Robyn Carr trained as a nurse, but because her husband (and high school sweetheart) was a pilot in the Air Force, her young family was constantly being transferred and it was difficult to find work in nursing. As they moved around, Carr spent a lot of time reading genre fiction and thought, "I can write this." But, Carr said, her first book was "universally panned. I thought I had written Gone with the Wind, but in actuality it was complete dreck." She wrote three manuscripts in three years and the third one was the charm. She got her first book deal in 1978. Thirty-three years--and more than 40 published books--later, Carr's Virgin River series has more than two million copies in print. In addition to writing, Carr has mentored a seniors' memoir-writing group, visits book clubs in and out of her home state of Nevada and works with her local library on a literary chat series.
Carr's new book, Hidden Summit (Mira, December 27, 2011), is the first in a new Virgin River trilogy. Redwood Bend comes out in March 2012 and Sunrise Point in May 2012.
On your nightstand now:
Until There Was You by Kristan Higgins.
Favorite book when you were a child:
I remember that A Tree Grows in Brooklyn by Betty Smith held me captive for weeks. I was mesmerized by the difficulty of the family's existence and the hope that little girl clung to.
Your top five authors:
This is my year of catching up on the best of romance! My favorite authors this year are Kristan Higgins, Jill Shalvis, Susan Andersen, Susan Elizabeth Phillips and Rachel Gibson.
Book you've faked reading:
I love holding big books, heavy books, challenging books--but I don't always love reading them. I've attempted War and Peace at least a dozen times and I just can't get past the tea party.
Book you're an evangelist for:
The Prince of Tides by Pat Conroy--absolutely one of the most startling, amazing, complex stories of that decade. Too many people missed the shock and awe of that story by seeing the movie, which doesn't even approach the big AHA! moment in the novel.
Book you've bought for the cover:
The cover of The Shell Seekers by Rosamund Pilcher was completely irresistible, and inside that gorgeous cover was a fabulous story that I hated to see end.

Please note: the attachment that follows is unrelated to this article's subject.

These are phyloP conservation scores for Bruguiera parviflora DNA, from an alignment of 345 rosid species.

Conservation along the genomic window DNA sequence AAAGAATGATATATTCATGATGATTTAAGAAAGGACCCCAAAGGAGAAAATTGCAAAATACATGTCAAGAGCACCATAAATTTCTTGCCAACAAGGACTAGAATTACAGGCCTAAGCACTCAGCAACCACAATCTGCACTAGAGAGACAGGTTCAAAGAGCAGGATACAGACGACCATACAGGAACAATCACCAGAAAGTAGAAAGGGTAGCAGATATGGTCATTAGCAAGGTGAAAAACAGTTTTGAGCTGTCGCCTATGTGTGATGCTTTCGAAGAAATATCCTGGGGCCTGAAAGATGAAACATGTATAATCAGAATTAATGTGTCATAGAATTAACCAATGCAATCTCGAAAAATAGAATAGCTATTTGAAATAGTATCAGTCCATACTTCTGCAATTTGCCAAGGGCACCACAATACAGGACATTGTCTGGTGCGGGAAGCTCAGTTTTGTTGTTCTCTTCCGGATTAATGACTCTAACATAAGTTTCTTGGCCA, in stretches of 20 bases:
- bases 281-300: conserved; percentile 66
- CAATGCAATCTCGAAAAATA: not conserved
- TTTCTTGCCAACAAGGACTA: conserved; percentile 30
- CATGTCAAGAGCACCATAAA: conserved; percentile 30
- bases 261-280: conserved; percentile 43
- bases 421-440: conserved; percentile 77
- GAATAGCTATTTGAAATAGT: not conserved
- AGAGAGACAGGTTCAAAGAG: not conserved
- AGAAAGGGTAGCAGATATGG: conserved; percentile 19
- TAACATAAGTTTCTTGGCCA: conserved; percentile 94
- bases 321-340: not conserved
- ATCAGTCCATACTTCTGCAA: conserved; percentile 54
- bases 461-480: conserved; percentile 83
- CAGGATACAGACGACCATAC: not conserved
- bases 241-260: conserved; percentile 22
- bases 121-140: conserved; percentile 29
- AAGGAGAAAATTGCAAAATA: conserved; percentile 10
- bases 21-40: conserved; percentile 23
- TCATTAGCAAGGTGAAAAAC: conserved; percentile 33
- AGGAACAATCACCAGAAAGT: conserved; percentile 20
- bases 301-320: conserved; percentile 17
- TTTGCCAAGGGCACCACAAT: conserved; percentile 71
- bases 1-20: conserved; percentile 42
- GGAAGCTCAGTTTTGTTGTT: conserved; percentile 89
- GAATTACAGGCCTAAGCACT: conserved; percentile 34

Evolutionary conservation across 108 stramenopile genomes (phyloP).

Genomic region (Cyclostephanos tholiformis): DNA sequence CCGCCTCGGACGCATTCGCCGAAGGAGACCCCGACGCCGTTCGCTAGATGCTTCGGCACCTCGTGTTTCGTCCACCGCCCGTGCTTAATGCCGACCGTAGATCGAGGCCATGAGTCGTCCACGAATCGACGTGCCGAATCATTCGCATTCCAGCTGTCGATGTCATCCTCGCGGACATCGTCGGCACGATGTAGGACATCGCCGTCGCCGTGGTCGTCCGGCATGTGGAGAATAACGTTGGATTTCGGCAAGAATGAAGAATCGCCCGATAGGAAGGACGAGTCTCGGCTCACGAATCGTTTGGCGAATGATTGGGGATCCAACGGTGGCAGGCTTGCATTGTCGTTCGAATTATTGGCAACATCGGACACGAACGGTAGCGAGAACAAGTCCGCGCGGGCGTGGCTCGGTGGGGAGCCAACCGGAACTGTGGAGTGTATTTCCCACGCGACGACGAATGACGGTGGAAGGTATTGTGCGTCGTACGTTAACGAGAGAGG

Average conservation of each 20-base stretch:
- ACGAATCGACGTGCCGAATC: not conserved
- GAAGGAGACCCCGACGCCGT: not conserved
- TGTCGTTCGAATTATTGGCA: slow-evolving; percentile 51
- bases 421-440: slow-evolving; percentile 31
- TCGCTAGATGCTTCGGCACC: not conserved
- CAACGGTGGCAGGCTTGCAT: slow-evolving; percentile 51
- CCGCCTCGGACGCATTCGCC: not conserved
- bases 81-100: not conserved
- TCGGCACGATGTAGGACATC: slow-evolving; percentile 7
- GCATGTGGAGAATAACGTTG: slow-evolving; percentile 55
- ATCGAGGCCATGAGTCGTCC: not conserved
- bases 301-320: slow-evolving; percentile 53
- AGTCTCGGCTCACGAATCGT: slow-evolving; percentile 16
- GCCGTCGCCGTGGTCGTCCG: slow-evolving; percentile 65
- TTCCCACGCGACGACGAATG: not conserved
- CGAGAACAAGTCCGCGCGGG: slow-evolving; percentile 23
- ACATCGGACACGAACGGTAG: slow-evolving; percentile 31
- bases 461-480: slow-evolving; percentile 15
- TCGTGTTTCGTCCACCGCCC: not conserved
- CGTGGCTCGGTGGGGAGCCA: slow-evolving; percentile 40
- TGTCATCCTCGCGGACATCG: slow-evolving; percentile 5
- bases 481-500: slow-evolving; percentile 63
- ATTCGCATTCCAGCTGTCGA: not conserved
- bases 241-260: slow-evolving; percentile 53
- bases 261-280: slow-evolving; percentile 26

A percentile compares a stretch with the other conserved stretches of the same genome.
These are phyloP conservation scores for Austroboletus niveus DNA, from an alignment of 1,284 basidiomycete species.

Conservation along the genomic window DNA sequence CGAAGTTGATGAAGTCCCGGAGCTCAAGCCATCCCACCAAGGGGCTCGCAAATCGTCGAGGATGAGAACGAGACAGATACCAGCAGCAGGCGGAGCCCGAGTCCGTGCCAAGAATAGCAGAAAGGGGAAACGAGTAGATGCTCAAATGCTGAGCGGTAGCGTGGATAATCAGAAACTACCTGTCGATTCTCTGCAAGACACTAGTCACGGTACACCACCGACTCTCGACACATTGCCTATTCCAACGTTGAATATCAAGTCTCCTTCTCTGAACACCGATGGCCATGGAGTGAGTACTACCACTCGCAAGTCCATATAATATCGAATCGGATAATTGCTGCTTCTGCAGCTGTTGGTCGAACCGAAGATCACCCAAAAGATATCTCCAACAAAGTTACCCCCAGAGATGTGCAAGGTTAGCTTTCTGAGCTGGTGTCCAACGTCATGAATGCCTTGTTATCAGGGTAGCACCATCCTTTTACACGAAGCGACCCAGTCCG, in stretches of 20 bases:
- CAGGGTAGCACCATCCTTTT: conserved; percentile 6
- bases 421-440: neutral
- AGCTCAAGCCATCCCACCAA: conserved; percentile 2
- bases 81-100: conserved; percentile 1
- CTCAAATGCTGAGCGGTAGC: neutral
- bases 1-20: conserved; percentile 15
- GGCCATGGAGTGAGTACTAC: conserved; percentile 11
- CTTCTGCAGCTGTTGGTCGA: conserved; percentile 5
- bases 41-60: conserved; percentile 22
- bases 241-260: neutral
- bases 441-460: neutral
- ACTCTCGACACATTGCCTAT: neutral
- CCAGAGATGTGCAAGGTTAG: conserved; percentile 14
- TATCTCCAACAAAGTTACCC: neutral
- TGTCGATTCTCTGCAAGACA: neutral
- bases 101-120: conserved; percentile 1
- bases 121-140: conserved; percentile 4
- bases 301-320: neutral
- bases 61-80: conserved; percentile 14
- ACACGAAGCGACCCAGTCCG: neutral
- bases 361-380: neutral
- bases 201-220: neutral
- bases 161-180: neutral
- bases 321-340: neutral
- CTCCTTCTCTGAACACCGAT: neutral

Book that changed your life:
The Flame and the Flower by Kathleen Woodiwiss. I was well hooked on historical romances at that time but it was this book that made me consider writing.
Favorite line from a book:
The opening sentences from Silent in the Grave by Deanna Raybourn: "To say that I met Nicholas Brisbain over my husband's dead body is not entirely accurate. Edward, it should be noted, was still twitching upon the floor."
Book you most want to read again for the first time:
Lord of Scoundrels by Loretta Chase. I didn't want to read a historical novel but a writer friend insisted, demanded that I try Lord of Scoundrels and I was completely captivated!
The most interesting comment you've ever gotten from a reader:
Oh, you can't print it! My readers never get my titles right--they write and ask me if I'm going to write any more of those "Virginia River" books. Or they want to know where Virgin River really is--they plan to move there and get a big, studly Marine. But the funniest one ever was probably a typo: "Are you going to write anymore of those 'Vagina River' books?"
I did get an email from a reader who was furious about my bigotry against Cubans. I was stunned and confused--I'd never written about Cubans. I suggested she had me mixed up with someone else. She wrote back with the direct quote, complete with page numbers--something about Jack being unable to shower off the stench of stinky Cubans. It was cigars! Cuban cigars! I pointed that out to her, but she was absolutely determined I had been bigoted in my remarks.